The truth about freedom is that it is given to us every time we call out to God in distress. When we reach out to God, spend time with Him, talk with Him, and clear some space in our heads to be with Him, we experience freedom. He will replace our misguided thoughts about ourselves and our self-destructive beliefs about life that enslave us with thoughts of unconditional love and abiding acceptance that will set us free. True freedom allows us to live in joy and peace as we are motivated by faith, hope, and love. These are the eternal rules of the universe that bring everlasting freedom. May we live by His rules. May we lift one another up in our pursuit of freedom. May we never again write our own rules, but rather submit to the rule of our all powerful, all loving, indwelling God.

The Call

Now the Lord said to Abram, “Leave your country, your people and your father’s household and go to the land I will show you.”   Genesis 12:1

The word “leave” evokes anxiety in me. I had two older sisters who would leave me to go to a boarding high school every year. I have fond memories of spending summers with my grandfather on the farm when I was a kid, but leaving was always difficult. My first airplane flight was to Atlanta when I was 16 years old to see my sister and her newborn son. I will never forget the sadness of leaving them the day it was time for me to go home. And then there was the day when it was time to leave home for college. It was a scary place. I had never lived apart from my parents, and now I was in another state – all alone. When I arrived at college I discovered my roommate didn’t want to room with me. And so there I was, in a new place, feeling rejected and all alone as my parents had to leave for home.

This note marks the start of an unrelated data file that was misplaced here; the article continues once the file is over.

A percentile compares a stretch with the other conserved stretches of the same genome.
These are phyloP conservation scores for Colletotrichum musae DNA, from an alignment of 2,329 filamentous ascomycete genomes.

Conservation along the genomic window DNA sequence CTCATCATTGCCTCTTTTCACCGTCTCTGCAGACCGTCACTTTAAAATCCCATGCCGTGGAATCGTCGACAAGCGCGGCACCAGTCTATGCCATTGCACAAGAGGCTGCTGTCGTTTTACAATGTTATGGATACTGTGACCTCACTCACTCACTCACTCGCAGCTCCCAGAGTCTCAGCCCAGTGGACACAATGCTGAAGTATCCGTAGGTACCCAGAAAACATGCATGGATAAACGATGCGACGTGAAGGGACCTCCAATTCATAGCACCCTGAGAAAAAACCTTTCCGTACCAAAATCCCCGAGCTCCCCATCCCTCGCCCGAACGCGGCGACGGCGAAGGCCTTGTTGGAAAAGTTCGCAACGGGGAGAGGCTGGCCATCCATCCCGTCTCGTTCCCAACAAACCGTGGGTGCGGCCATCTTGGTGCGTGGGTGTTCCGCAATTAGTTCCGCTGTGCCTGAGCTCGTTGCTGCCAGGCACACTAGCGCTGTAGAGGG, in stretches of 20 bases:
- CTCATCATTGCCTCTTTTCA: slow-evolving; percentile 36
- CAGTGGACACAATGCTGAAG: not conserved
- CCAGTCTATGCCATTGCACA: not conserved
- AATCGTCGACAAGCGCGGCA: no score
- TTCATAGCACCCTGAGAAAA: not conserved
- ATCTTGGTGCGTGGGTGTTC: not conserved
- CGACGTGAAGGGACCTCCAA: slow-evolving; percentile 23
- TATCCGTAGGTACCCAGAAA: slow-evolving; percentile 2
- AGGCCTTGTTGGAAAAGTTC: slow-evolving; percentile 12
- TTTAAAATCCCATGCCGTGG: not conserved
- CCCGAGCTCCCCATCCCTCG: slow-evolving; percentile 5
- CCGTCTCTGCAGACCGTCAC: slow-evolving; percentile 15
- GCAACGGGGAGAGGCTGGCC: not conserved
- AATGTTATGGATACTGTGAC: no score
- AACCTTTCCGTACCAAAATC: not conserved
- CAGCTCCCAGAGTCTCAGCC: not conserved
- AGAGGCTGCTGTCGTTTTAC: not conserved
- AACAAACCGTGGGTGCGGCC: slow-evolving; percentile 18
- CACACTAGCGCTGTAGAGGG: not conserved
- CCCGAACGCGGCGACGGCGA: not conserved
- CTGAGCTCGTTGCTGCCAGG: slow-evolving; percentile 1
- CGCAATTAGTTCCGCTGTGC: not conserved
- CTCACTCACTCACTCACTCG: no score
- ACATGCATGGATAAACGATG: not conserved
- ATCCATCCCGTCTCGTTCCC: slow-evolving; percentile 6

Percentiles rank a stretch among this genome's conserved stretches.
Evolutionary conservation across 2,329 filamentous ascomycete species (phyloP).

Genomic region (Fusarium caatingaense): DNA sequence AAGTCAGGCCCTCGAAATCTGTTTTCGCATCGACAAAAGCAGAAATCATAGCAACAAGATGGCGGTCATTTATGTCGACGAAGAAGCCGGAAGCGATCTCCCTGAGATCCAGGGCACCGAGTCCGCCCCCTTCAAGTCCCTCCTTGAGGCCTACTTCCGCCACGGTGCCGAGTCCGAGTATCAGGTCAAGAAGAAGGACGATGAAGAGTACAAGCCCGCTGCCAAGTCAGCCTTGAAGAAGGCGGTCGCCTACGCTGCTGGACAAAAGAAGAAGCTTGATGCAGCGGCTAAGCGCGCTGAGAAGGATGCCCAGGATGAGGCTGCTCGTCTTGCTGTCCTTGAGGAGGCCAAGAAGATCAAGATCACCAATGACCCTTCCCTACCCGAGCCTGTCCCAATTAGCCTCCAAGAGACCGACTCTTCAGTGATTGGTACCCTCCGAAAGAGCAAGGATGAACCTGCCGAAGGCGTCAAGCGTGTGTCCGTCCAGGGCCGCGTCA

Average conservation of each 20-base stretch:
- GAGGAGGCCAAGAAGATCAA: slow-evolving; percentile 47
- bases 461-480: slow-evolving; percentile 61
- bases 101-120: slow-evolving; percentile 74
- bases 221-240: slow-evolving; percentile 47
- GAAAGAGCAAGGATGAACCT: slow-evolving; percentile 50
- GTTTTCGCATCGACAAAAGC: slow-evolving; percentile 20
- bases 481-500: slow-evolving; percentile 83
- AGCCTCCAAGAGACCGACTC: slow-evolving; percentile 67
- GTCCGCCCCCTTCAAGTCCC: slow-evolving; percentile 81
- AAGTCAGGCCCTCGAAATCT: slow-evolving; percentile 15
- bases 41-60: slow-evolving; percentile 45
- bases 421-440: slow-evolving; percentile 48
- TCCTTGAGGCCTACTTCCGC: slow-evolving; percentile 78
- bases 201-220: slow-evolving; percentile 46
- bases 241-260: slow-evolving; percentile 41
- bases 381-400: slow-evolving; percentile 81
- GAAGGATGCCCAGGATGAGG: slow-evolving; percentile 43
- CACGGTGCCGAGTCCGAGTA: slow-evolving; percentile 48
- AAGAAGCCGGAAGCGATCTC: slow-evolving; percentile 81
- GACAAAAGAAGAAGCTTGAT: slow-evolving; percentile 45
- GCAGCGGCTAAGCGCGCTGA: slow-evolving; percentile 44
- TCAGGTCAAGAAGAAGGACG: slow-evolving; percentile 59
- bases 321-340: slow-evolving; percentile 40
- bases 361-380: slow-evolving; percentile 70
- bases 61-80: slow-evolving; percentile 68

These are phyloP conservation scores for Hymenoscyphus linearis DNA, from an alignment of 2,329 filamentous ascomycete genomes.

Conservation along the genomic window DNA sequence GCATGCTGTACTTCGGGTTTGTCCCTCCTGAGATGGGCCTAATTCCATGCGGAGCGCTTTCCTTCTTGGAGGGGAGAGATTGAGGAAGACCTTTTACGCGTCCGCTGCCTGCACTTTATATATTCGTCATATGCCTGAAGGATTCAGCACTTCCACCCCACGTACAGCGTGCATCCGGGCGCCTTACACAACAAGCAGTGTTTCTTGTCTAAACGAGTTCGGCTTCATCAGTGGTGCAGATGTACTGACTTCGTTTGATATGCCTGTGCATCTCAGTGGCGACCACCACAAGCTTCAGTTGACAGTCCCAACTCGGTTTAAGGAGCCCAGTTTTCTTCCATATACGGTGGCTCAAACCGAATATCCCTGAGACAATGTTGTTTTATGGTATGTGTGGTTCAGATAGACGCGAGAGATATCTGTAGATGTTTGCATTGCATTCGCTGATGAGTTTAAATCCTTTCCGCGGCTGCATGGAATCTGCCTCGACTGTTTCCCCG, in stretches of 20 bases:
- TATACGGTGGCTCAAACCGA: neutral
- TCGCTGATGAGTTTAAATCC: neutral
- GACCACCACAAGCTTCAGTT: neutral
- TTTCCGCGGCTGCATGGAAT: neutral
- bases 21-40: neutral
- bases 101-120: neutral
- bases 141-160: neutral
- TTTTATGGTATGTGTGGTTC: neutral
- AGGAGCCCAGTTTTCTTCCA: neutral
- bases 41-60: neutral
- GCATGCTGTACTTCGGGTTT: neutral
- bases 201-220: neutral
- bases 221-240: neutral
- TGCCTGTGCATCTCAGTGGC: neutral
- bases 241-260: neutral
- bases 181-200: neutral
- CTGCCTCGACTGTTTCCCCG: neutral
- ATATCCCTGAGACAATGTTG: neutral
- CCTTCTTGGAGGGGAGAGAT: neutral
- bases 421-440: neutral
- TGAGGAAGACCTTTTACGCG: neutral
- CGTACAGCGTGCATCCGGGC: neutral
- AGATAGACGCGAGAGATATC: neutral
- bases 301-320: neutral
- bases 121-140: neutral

And yet, with every “leave” is a new horizon. I would leave my grandparents to enjoy my friends at home. When it was time to leave my sister and nephew, I found myself back in high school. When it was time to leave home for college, I found a roommate who has been a friend for life. But even experiencing the gain that can come from leaving, I still find it very difficult.

As I consider how God calls us, I find it interesting that His call often begins with the word “leave.” We see it in Genesis 12:1. And every call from God that I have experienced has began with the same word, “leave.” God told me to leave my dream of being a doctor behind as I went to Andrews University to study theology. He then gave me permission to leave the pursuit of pastoral ministry in favor of medical school. But then He clearly called me to leave my medical practice many years later. I was in the wilderness of uncertainty about my future for over 7 months when I received a call from the Richland Adventist Church to be their pastor. Perhaps the most difficult call from God for me to hear and process was the call to leave this very church. But it wasn’t until I could clearly identify the fact that God was calling me to leave Richland that I could grasp where to go with any clarity.